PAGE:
The future operations of BBC Monitoring Contents


BBC Monitoring translates and analyses news and information from freely available media sources in 100 different languages and covering 150 countries around the world. Its output, which consists of both verbatim translations and analytic or thematic briefings, feeds into BBC news services and is available to the UK Government and others. Its work is highly valued by Government.

Because of a shortfall of £4 million in funding for BBC Monitoring, the BBC plans to restructure it. Roles would change, 98 posts would be lost, and BBC Monitoring would relocate from Caversham Park, near Reading, to London. The proposed cuts are substantial and would change the organisation radically. They involve some justifiable attempts at rationalisation and are accompanied by welcome technological investment; but we conclude that BBC Monitoring’s capability would nonetheless diminish.

The Foreign and Commonwealth Office needs to be the eyes and ears of the UK abroad, picking up signals and undercurrents which help to indicate where the tide is flowing, spotting where threats to the UK’s security and other interests may surface, and helping to form policy on how the UK should handle those threats. BBC Monitoring is one of its key sources of information. Given the increase in social media output, the Government is in greater need than ever of an extensive and well-resourced monitoring service. We do not believe that a reduction in BBC Monitoring’s capability would help the FCO to improve its track record and we do not believe that it would be in the interests of the UK Government.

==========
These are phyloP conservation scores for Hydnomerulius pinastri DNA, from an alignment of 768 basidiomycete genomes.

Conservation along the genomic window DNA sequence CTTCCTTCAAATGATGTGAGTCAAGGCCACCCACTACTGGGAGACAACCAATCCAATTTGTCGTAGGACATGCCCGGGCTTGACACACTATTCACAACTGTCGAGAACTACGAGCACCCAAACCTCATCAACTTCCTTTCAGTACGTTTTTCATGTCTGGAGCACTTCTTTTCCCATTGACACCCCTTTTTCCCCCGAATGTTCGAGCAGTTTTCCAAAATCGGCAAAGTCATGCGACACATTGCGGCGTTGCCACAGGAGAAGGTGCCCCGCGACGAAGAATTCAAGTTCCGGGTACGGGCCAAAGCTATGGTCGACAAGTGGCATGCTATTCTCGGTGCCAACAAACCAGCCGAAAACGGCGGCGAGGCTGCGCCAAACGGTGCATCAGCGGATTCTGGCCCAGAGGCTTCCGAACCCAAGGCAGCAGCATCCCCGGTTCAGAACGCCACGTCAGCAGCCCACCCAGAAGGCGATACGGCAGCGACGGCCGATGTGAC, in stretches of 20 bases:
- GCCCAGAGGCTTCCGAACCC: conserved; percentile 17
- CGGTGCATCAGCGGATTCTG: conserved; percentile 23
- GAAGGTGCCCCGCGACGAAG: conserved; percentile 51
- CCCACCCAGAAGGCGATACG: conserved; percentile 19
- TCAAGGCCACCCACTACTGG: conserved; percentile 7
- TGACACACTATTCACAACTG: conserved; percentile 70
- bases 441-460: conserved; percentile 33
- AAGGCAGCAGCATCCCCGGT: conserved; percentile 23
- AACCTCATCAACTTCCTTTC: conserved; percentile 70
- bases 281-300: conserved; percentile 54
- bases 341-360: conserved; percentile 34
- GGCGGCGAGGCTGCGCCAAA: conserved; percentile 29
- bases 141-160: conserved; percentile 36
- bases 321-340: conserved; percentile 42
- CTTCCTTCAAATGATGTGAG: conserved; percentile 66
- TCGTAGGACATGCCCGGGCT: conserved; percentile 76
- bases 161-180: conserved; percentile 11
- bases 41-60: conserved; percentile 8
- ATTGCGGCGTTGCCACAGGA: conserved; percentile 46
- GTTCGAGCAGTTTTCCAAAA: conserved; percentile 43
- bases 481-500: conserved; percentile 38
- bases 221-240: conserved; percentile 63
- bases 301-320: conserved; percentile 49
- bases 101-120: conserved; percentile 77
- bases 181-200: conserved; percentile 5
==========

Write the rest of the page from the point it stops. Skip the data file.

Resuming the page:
The Government is the prime customer for open-source monitoring output, and until 2013 the Government provided most of the funding for BBC Monitoring. Under a deal between the Government and the BBC at the time of the 2010 Spending Review, the Government passed that responsibility on to the BBC, and we believe that was a mistake. The motivation for the transfer was presentational, with predictable—and predicted—substantial consequences. The taxpayer is the main beneficiary of BBC Monitoring’s work, not the licence fee payer; and logically the taxpayer should fund it. There is no good reason why the Government should expect to have the benefit of a product which is key to policy-making without providing funding for it. Other countries with similar operations fund them from central government.

The Government should reverse the changes made in 2013 and should restore Government funding for open source monitoring of media sources overseas, whether that is performed by BBC Monitoring or whether the Government does the work itself. Any transfer of the monitoring function from BBC Monitoring to the Government should only take place if it can be achieved without losing the expertise of those currently working for BBC Monitoring.

28 October 2016